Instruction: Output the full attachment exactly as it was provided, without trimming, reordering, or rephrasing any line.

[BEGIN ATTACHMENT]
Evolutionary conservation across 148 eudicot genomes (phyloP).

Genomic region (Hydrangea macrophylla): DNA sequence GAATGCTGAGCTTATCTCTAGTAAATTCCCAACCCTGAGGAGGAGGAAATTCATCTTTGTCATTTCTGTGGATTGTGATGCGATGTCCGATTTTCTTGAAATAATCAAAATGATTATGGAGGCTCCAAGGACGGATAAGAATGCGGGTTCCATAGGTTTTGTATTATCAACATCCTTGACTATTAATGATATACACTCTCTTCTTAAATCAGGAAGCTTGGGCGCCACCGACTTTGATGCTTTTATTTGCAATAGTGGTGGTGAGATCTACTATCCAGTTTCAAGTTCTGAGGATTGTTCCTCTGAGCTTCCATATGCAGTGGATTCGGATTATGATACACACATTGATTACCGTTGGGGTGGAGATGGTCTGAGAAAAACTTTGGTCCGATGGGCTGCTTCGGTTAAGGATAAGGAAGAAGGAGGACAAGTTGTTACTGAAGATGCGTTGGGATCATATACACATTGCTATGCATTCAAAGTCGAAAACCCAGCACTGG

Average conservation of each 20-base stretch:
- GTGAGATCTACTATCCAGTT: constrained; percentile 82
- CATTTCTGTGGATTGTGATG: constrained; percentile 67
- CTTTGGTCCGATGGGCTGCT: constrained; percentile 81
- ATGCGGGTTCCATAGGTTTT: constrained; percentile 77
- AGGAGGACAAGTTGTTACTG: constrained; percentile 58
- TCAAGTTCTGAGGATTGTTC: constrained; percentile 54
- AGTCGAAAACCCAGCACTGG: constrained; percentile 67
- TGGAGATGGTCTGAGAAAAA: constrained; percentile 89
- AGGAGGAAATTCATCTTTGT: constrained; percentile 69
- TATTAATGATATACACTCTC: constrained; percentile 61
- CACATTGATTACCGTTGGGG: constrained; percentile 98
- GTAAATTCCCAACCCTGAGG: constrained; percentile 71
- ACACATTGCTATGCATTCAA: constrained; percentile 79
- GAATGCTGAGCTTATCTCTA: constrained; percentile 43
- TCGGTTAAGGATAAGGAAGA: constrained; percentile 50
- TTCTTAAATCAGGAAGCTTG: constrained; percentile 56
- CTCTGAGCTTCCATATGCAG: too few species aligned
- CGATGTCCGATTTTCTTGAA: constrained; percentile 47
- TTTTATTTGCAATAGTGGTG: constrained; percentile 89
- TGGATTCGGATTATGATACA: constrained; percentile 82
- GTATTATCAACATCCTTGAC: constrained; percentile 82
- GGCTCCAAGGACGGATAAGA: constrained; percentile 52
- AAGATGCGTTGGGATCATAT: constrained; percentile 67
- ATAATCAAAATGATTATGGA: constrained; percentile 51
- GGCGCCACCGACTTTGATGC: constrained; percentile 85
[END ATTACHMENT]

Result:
Evolutionary conservation across 148 eudicot genomes (phyloP).

Genomic region (Hydrangea macrophylla): DNA sequence GAATGCTGAGCTTATCTCTAGTAAATTCCCAACCCTGAGGAGGAGGAAATTCATCTTTGTCATTTCTGTGGATTGTGATGCGATGTCCGATTTTCTTGAAATAATCAAAATGATTATGGAGGCTCCAAGGACGGATAAGAATGCGGGTTCCATAGGTTTTGTATTATCAACATCCTTGACTATTAATGATATACACTCTCTTCTTAAATCAGGAAGCTTGGGCGCCACCGACTTTGATGCTTTTATTTGCAATAGTGGTGGTGAGATCTACTATCCAGTTTCAAGTTCTGAGGATTGTTCCTCTGAGCTTCCATATGCAGTGGATTCGGATTATGATACACACATTGATTACCGTTGGGGTGGAGATGGTCTGAGAAAAACTTTGGTCCGATGGGCTGCTTCGGTTAAGGATAAGGAAGAAGGAGGACAAGTTGTTACTGAAGATGCGTTGGGATCATATACACATTGCTATGCATTCAAAGTCGAAAACCCAGCACTGG

Average conservation of each 20-base stretch:
- GTGAGATCTACTATCCAGTT: constrained; percentile 82
- CATTTCTGTGGATTGTGATG: constrained; percentile 67
- CTTTGGTCCGATGGGCTGCT: constrained; percentile 81
- ATGCGGGTTCCATAGGTTTT: constrained; percentile 77
- AGGAGGACAAGTTGTTACTG: constrained; percentile 58
- TCAAGTTCTGAGGATTGTTC: constrained; percentile 54
- AGTCGAAAACCCAGCACTGG: constrained; percentile 67
- TGGAGATGGTCTGAGAAAAA: constrained; percentile 89
- AGGAGGAAATTCATCTTTGT: constrained; percentile 69
- TATTAATGATATACACTCTC: constrained; percentile 61
- CACATTGATTACCGTTGGGG: constrained; percentile 98
- GTAAATTCCCAACCCTGAGG: constrained; percentile 71
- ACACATTGCTATGCATTCAA: constrained; percentile 79
- GAATGCTGAGCTTATCTCTA: constrained; percentile 43
- TCGGTTAAGGATAAGGAAGA: constrained; percentile 50
- TTCTTAAATCAGGAAGCTTG: constrained; percentile 56
- CTCTGAGCTTCCATATGCAG: too few species aligned
- CGATGTCCGATTTTCTTGAA: constrained; percentile 47
- TTTTATTTGCAATAGTGGTG: constrained; percentile 89
- TGGATTCGGATTATGATACA: constrained; percentile 82
- GTATTATCAACATCCTTGAC: constrained; percentile 82
- GGCTCCAAGGACGGATAAGA: constrained; percentile 52
- AAGATGCGTTGGGATCATAT: constrained; percentile 67
- ATAATCAAAATGATTATGGA: constrained; percentile 51
- GGCGCCACCGACTTTGATGC: constrained; percentile 85